The Cranfield School of Management thinks the implementation of AWR will cause small business owners to think more carefully about using workers from umbrella companies.
The Agency Workers Directive went live on the first of October. This EU-inspired legislation is designed to put temporary workers on a par with their permanent counterparts after they’ve completed 12 weeks in the same role.
Dr Clare Kelliher, from Cranfield School of Management, said a lot will depend on the reason why businesses employ temps. Companies that use temporary workers to fill seasonal peaks in demand will more than likely continue to do so, although they may find it costs them a bit more. On the other hand, businesses that saw temps purely as a way of cutting costs will need to rethink their recruitment strategy.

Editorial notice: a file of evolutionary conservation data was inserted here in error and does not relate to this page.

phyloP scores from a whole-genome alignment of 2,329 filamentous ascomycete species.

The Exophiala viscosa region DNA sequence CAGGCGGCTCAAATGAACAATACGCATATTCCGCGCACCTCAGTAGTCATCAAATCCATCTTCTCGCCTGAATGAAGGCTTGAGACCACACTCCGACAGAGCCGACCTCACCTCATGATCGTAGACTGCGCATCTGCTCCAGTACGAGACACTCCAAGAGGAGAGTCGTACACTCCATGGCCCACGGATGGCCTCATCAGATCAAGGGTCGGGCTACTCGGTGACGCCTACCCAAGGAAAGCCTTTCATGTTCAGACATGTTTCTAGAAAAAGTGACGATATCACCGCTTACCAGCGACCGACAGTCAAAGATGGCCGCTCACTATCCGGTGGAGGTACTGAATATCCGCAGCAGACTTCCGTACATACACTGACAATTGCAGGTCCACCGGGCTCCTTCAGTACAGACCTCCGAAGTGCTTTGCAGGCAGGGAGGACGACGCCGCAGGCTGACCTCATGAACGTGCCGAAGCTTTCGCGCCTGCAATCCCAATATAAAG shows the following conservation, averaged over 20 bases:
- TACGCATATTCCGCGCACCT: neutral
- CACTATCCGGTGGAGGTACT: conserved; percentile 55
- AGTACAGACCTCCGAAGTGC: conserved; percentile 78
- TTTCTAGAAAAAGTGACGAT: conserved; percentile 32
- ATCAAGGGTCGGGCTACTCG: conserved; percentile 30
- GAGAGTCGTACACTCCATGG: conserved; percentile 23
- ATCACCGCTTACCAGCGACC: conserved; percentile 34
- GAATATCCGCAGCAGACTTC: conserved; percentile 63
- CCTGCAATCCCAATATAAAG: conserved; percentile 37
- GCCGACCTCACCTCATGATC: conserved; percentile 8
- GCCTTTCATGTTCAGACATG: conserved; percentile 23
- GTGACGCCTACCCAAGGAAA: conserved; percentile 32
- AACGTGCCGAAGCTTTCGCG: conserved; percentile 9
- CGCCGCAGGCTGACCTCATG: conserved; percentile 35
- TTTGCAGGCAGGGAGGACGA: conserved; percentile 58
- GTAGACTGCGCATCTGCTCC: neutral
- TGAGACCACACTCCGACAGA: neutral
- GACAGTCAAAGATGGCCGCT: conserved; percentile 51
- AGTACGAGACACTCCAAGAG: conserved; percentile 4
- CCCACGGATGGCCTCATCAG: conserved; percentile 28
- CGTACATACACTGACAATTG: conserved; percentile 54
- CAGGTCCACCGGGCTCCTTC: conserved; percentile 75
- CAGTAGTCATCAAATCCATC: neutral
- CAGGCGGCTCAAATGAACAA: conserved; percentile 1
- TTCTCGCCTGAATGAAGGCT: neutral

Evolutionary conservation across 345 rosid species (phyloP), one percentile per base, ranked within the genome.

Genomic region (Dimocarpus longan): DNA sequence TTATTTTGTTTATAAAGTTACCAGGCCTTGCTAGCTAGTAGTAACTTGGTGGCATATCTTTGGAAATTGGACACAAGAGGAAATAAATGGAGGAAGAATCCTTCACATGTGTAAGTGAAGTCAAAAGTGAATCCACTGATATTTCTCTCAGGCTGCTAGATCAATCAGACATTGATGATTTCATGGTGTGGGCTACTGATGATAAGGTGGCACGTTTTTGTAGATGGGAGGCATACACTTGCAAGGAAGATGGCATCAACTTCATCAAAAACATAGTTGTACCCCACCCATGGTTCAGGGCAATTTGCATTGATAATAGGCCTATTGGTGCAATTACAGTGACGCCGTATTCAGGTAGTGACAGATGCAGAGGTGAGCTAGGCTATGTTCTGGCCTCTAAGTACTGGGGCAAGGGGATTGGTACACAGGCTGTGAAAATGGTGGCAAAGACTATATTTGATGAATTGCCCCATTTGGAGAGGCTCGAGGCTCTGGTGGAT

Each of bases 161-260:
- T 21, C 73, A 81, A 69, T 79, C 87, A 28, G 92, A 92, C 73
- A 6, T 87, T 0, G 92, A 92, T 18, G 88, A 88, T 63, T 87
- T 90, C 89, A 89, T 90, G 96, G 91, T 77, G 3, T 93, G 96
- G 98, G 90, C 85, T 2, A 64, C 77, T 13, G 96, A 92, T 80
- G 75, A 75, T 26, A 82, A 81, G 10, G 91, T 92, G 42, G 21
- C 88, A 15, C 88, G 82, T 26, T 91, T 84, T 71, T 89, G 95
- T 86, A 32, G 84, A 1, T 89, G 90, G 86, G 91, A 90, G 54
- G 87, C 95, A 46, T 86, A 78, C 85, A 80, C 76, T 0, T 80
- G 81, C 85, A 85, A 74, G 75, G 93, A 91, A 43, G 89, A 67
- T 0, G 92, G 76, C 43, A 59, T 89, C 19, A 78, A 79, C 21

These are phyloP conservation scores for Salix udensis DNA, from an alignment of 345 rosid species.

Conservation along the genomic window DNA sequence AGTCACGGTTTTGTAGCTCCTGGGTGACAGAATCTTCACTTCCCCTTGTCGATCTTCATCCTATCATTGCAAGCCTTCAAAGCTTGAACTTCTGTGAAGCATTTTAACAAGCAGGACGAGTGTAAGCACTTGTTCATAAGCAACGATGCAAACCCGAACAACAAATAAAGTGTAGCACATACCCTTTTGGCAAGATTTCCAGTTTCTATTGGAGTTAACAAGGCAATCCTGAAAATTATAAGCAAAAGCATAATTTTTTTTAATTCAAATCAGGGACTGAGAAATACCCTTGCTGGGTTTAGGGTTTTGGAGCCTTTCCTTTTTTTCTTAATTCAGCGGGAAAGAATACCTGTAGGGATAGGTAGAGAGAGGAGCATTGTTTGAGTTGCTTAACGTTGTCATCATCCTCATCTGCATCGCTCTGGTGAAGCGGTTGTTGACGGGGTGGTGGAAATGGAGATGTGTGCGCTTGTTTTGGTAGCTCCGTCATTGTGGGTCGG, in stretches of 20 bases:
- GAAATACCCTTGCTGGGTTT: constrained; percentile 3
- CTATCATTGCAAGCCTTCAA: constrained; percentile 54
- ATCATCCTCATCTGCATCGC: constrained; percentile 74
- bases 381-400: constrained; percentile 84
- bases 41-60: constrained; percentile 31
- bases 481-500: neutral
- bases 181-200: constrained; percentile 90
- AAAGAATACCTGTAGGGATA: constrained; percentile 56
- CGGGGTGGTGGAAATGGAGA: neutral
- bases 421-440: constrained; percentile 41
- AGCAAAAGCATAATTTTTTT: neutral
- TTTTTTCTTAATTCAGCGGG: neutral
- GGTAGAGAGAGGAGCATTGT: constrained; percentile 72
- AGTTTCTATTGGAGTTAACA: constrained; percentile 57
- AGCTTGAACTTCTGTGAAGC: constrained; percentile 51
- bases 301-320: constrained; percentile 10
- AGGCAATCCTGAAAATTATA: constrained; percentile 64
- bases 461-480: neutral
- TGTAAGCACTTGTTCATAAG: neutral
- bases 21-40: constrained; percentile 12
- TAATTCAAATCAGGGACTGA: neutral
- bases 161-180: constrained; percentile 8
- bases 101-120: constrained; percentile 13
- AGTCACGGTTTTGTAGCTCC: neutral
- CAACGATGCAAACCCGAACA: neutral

ACAS recently warned employers that they could be fined up to £5,000 by an Employment Tribunal for breaching AWR.
There are currently about 1.4 million agency workers in the UK who rely on recruitment agencies to match them with employers. However, a study conducted by the REC shortly before implementation date discovered that only 10% of employers were fully prepared for the new changes.
As well as being entitled to the same pay and conditions as permanent employees after the 12 week qualifying period, they will be allowed to use collective facilities such as the canteen, crèche and transport, from day one. Agency workers are also entitled to be made aware of any job vacancies that arise in the company.
Temporary workers will not be entitled to childcare vouchers, season ticket loans or subsidised gym membership and they cannot claim unfair dismissal, maternity leave or redundancy pay from the employer.
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